Machinists’ Part of the First Moon Walk, and Beyond

Fifty years ago today, the Apollo 11 crew was speeding through the 240,000-mile space flight, placing the first man on the moon on July 20, 1969.

The Machinists Union inked its part in NASA’s epic eight-day mission, which included the first-ever moon steps by astronaut and honorary IAM member Buzz Aldrin. His steps followed astronaut Neil Armstrong.

In addition to Aldrin, many other IAM members in Florida and Texas were involved throughout the mission and the weeks-long quarantine process when the astronauts returned to Earth.

The July 20 lunar landing was the achievement of a goal set eight years earlier by President John F. Kennedy, who challenged the nation to place a man on the moon before the end of the decade.

The 240,000-mile Apollo flight to the moon started with the July 16, 1969 takeoff of a Saturn V rocket from NASA’s Kennedy Space Center. That included the work of about 1,500 IAM space mechanics, and members of nine IAM locals in Florida.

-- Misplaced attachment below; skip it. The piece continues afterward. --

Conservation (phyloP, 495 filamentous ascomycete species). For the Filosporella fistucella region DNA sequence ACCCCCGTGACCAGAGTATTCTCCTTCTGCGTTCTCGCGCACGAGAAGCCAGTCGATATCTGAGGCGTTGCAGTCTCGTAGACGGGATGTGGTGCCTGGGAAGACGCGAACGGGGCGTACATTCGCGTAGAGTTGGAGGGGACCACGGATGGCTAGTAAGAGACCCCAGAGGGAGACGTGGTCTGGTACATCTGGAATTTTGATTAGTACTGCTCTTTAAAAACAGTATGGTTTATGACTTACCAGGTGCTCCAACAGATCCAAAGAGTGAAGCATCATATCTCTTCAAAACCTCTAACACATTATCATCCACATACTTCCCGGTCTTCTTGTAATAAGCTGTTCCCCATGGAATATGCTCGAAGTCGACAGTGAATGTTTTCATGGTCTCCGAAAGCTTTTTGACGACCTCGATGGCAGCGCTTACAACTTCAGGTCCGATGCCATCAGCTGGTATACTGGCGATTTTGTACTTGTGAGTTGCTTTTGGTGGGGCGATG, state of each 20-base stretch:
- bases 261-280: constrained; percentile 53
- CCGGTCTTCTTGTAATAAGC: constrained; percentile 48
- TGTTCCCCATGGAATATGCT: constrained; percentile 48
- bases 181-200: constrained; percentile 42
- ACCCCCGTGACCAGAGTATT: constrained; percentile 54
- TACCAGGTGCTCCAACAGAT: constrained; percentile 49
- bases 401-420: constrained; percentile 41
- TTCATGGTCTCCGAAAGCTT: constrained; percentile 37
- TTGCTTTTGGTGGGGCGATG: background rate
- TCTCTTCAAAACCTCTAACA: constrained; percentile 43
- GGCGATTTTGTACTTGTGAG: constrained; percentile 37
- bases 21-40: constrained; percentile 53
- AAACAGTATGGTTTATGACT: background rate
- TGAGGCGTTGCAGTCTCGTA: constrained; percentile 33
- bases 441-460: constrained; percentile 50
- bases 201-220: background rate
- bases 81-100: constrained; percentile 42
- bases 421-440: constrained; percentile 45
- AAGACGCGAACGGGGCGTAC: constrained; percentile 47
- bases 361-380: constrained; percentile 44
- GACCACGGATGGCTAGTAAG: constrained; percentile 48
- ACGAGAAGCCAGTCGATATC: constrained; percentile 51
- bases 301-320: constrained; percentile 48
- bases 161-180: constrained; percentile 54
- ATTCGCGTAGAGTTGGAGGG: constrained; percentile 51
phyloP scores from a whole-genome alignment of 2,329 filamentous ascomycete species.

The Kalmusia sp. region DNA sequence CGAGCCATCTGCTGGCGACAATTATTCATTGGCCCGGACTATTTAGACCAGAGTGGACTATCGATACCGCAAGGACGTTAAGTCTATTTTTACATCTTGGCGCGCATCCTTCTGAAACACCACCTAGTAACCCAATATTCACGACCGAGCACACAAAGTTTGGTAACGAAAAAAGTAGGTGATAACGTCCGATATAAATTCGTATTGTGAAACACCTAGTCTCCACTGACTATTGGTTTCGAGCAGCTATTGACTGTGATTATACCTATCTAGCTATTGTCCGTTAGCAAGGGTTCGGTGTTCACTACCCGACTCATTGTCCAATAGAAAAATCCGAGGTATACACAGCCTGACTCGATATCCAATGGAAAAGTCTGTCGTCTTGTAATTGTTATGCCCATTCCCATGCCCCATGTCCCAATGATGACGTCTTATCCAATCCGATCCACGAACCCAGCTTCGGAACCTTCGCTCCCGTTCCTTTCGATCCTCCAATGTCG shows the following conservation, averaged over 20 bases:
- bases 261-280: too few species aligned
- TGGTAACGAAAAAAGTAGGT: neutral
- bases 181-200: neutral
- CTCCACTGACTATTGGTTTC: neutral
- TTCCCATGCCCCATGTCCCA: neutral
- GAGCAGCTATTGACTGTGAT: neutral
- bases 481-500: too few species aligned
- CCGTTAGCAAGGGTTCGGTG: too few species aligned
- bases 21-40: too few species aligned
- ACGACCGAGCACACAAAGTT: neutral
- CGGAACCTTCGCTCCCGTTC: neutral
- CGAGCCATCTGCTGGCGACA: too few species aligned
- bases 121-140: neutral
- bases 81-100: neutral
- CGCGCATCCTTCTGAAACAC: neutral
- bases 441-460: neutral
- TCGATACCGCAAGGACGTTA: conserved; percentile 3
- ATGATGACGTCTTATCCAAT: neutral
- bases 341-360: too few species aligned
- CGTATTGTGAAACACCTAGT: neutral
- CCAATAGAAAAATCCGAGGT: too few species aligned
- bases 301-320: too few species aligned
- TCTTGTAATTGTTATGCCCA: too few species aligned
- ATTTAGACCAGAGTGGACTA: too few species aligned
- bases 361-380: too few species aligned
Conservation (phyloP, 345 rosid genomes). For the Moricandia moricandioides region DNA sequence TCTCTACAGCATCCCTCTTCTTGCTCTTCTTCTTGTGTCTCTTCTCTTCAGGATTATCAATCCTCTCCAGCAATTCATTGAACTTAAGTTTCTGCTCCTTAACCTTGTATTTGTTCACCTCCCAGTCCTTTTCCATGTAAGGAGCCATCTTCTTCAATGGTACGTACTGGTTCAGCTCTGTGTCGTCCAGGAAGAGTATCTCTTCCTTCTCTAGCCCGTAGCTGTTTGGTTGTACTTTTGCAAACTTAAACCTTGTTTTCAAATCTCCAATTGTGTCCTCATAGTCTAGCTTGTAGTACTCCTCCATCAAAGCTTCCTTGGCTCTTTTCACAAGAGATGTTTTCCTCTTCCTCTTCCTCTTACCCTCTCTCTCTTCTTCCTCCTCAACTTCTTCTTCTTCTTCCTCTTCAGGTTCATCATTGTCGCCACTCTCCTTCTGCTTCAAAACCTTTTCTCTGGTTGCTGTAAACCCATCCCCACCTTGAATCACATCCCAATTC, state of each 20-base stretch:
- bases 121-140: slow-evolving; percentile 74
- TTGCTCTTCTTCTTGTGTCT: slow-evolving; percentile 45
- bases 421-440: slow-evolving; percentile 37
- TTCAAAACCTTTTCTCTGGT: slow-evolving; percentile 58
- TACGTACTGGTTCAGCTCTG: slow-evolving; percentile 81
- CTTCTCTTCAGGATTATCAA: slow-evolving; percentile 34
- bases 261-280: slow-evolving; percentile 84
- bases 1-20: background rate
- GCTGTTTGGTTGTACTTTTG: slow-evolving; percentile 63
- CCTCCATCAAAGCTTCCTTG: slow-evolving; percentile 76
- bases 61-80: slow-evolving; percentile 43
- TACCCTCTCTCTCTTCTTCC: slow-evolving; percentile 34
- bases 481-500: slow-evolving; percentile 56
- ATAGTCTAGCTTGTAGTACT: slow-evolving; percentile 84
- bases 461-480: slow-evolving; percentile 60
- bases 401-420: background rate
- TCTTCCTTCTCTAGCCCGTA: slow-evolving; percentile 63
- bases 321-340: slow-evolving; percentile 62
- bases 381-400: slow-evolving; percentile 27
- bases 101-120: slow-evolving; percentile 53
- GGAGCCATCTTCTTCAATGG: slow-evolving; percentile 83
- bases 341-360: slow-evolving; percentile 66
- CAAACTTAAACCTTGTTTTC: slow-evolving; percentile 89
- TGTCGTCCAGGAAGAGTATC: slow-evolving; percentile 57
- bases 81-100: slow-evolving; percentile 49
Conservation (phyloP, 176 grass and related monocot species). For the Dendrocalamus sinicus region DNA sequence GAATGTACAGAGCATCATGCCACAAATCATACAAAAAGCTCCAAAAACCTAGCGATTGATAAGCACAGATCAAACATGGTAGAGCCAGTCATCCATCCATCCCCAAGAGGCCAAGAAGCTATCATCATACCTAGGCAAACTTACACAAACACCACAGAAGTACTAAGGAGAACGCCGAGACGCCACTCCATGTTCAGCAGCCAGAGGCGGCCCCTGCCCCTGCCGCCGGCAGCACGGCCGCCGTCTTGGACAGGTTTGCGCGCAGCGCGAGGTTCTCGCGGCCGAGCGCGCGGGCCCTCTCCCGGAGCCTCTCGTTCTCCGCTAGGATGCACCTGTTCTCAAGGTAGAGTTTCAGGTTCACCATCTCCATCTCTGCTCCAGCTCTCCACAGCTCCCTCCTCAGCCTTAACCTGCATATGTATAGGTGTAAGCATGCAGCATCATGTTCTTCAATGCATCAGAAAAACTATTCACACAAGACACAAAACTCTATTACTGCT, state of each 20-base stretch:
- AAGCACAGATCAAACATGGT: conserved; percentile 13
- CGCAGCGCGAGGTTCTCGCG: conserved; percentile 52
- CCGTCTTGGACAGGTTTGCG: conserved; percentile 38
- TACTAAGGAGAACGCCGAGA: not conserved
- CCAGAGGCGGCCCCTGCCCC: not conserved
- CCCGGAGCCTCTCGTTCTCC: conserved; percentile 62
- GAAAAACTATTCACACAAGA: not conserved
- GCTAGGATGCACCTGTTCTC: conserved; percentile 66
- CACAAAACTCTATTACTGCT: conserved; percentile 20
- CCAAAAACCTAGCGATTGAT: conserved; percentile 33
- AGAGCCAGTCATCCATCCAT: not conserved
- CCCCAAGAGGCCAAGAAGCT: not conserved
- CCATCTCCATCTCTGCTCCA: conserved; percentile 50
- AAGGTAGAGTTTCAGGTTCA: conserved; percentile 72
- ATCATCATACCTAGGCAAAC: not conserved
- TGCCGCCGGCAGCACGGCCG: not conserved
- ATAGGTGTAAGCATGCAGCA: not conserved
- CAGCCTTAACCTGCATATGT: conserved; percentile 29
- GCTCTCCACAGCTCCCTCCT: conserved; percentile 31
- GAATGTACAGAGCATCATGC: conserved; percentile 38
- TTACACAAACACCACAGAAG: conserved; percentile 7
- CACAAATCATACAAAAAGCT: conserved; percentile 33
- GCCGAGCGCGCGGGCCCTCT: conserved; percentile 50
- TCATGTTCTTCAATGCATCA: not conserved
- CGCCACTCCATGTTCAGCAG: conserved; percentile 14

The IAM’s part in NASA’s history lives on today with some of Kennedy’s words hanging at the IAM’s Cape Canaveral Union Hall.

“Our nation is depending on everyone engaged in the space and missile programs to do all within their power to assure that work proceeds vigorously, economically and without delay,” Kennedy wrote then.

The Apollo 11 splashing down in the northern Pacific Ocean on July 24, 1969 didn’t stop the IAM’s involvement in the mission.

The quarantine and decontamination process started work for some 120 members of IAM Local 1786 in Houston, Texas. They were stationed at the Lunar Receiving Laboratory at NASA’s Houston Center.

The IAM members were tasked with duties such as maintaining the filtration, air conditioning, monitoring and vacuum equipment in the three-story facility.

Share and Follow: